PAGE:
Free Book Contest!  Arise Daily will use a random number generator to pick a winner 51veIj1tu+L._SX344_BO1,204,203,200_from today’s comments. To enter our contest for Twila’s new devotional book,  The Power to Be, please comment below.  By posting in our comments, you are giving us permission to share your name if you win!  If you have an outside the US mailing address, your prize could be substituted with an e-book of our choice.

Join the conversation: Do you ever have problems with Penelope Perfect?

 

 

Gain Perspective

by Twila Belk

What will I give to the Lord [in return] for all His benefits toward me? [How can I repay Him for His precious blessings?]  Psalm 116:12 AMP

A dump isn’t a normal place to visit in a foreign country, but when you’re involved in a mission trip to Ecuador with the theme of “Never the Same,” it’s the type of thing you do. I was a chaperone for a team of teenagers, and our ministry one day was to the adults and children who made the heaps of rotting rubbish and discarded trash their home.

As our bus entered the site, the stench overpowered us. We could barely breathe, yet eighty-five families lived there. How is that possible? Our observations messed with our minds. Small cardboard shelters jutted from the mountain range of spoiled food products that were intermingled with soiled diapers, shards of glass, and the broken pieces of people’s lives. Garbage trucks arrived with regularity, and as they unloaded their contents, flocks of eager dump dwellers rummaged through the “fresh” goods.

On our way to the location, we had stopped at a market to purchase boxes of basic food staples to take with us. Many of us brought small toiletry items we had collected at home—soap, shampoo, lotions—the type of things hotels provide. While a group of teens and chaperones distributed supplies, others engaged the kids with activities.

We had barely stepped off the bus when a long line formed. Before us stood the most beautiful, filthy, sun-baked people with scraggly hair I had ever seen. Tattered, mismatched clothes hung on their bodies, and a few had feet covered with pitiable shoes they had found among the refuse. The rest were barefoot.

As soon as I opened my bag of toiletry items, hands reached out on all sides of me. A woman with deep creases in her face and dark, longing eyes looked up at me and begged, “Champú, champú.” When I gave her a tiny bottle of shampoo, her face beamed as if I had given her the key to Fort Knox.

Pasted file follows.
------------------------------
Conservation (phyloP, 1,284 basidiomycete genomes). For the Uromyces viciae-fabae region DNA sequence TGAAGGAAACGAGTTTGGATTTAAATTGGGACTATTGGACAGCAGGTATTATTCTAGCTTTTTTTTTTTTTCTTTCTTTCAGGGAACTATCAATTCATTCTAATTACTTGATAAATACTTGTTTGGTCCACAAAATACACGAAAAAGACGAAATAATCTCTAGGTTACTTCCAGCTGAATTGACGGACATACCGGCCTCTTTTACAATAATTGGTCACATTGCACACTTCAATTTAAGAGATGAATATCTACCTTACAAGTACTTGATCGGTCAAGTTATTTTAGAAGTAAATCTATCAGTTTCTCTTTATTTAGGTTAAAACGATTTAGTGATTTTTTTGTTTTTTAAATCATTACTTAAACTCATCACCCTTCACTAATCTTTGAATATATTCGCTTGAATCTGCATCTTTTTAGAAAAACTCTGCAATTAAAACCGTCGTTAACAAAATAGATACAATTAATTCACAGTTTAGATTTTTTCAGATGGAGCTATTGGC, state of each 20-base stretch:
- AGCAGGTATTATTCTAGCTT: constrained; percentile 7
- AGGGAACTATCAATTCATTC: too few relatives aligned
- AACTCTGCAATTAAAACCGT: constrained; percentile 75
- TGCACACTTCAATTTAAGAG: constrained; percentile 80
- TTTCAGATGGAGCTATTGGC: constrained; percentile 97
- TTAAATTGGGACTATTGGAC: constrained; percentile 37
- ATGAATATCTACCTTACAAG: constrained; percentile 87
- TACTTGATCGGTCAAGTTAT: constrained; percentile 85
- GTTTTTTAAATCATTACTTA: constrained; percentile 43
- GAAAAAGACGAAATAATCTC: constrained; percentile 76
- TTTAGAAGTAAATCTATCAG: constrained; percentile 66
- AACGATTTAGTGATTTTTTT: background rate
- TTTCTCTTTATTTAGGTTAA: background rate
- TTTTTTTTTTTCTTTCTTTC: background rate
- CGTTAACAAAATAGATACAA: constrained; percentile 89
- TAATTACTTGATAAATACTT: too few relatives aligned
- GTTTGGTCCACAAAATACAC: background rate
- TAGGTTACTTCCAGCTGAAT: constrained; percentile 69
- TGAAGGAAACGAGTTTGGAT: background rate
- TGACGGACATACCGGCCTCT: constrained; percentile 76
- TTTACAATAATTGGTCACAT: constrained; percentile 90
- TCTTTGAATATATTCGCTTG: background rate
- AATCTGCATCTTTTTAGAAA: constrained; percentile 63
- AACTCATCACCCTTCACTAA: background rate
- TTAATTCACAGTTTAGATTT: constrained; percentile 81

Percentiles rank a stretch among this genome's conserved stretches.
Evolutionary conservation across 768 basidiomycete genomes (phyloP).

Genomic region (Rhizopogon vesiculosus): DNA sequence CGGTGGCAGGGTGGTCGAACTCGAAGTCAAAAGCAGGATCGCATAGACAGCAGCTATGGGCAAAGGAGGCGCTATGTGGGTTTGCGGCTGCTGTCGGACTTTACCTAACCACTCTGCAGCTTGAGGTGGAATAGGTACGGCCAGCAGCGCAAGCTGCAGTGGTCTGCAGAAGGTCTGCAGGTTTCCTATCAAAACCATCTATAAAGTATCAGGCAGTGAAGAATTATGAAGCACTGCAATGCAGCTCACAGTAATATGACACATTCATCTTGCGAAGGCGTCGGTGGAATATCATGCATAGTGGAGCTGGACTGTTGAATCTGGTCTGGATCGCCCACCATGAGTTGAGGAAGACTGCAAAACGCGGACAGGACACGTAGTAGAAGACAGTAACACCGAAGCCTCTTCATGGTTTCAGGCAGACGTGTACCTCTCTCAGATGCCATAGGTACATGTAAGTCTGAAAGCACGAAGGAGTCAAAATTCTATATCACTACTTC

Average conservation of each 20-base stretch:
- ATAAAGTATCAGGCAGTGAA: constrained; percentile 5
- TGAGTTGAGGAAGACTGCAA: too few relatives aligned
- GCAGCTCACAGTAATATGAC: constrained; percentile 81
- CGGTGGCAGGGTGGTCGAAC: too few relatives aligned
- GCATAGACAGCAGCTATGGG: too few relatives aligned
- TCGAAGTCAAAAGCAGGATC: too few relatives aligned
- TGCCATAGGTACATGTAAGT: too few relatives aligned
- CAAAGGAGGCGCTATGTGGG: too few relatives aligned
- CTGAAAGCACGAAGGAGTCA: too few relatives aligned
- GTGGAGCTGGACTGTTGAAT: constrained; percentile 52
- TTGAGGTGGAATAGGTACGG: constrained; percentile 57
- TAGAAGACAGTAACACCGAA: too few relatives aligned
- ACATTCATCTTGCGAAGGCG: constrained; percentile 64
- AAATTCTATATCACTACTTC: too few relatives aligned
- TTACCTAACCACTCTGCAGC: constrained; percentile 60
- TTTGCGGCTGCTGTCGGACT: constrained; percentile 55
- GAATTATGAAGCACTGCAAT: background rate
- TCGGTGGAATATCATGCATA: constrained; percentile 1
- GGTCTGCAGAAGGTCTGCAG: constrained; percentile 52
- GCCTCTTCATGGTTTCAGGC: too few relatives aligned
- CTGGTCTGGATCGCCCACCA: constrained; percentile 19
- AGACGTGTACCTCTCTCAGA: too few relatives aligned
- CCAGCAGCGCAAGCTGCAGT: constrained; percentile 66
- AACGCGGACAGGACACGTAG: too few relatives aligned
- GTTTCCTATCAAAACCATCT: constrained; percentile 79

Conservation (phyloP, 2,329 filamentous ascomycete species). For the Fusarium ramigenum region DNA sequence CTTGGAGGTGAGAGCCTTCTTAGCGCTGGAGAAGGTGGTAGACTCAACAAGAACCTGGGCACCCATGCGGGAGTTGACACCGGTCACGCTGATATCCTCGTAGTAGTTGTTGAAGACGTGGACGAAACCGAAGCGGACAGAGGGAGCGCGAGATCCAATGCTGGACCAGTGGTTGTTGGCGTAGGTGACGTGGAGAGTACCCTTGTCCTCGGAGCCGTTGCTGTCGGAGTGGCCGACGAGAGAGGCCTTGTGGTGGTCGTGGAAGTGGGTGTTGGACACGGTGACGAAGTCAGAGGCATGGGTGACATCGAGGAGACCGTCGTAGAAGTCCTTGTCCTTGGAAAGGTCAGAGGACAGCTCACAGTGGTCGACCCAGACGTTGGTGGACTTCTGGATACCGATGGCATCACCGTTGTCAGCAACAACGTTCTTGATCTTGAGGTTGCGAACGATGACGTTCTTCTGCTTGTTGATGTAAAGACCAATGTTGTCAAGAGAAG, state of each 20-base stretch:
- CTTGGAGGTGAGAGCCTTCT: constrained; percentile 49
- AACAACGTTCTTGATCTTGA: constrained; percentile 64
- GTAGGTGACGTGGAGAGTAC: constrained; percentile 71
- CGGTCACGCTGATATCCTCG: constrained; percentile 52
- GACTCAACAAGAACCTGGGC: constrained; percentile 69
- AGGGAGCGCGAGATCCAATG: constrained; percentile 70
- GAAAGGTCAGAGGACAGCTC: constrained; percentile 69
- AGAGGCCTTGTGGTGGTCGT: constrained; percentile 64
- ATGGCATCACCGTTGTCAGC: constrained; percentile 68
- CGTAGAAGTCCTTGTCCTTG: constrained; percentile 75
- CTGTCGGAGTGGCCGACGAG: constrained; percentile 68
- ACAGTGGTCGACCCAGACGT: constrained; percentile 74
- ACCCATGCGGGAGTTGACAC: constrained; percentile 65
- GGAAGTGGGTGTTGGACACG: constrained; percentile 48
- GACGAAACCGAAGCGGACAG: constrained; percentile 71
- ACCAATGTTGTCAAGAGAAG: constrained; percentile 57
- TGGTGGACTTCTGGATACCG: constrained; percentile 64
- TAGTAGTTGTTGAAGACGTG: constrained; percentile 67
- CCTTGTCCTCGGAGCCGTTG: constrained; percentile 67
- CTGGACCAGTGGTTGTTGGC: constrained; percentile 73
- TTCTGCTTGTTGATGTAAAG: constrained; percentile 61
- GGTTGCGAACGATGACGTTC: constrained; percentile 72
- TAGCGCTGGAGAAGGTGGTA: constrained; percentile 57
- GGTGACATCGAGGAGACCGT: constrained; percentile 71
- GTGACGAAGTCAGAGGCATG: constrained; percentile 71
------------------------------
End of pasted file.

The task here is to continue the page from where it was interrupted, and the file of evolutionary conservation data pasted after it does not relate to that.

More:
The whole experience tugged at my heart. I cried out to God, “Oh Lord, please help me to never, ever forget that picture. You’ve given me so much. I have super-sized bottles of shampoo that I don’t even think about. This woman’s world became a better place with just an ounce. I have a bed. I have a roof over my head. I have clothes. I have soap and water. I have food—food that goes to waste. Everything these people have comes from a garbage truck.” I ended my plea to God with, “May I always maintain a grateful heart.”

The rest of the team had a similar revelation. Once back on the bus, many of them removed their shoes and articles of clothing, and they zealously dug through backpacks to find other items they could leave behind as gifts.

We all gained a new perspective that day. Rather than being discontent with what we didn’t have, we realized what we did have, and left the dump forever changed.

Oh God, thank you for the gift of perspective! I don’t realize how much I have until I see others who have so little. How is it possible that they can display such gratitude for their meager possessions and I act as if I am in need? Forgive me for not acknowledging the abundance of blessings I enjoy every day. Would you give me an awareness of things I tend to take for granted? Would you nudge me to share what I have with others? Would you help me to live in the reality of how blessed I am? I want to have a contented and grateful heart.

This devotion is an excerpt from The Power to Be, (c) 2018 Twila Belk. Used by permission of BroadStreet Publishing.

twila belkAbout the Author: Also known as the Gotta Tell Somebody Gal, Twila Belk  loves braggin’ on God. Whether she’s writing, speaking, or teaching, she offers hope and encouragement for people to fix their eyes on him. Twila is the author of The Power to Be: Be Still, Be Grateful, Be Strong, Be Courageous and Raindrops from Heaven: Gentle Reminders of God’s Power, Presence, and Purpose as well as five other books. Mom to three grown children and Grandma to three precious little boys, Twila lives with her husband in Iowa, not far from the Mississippi River and the home of American Pickers, John Deere tractors, and Whitey’s ice cream.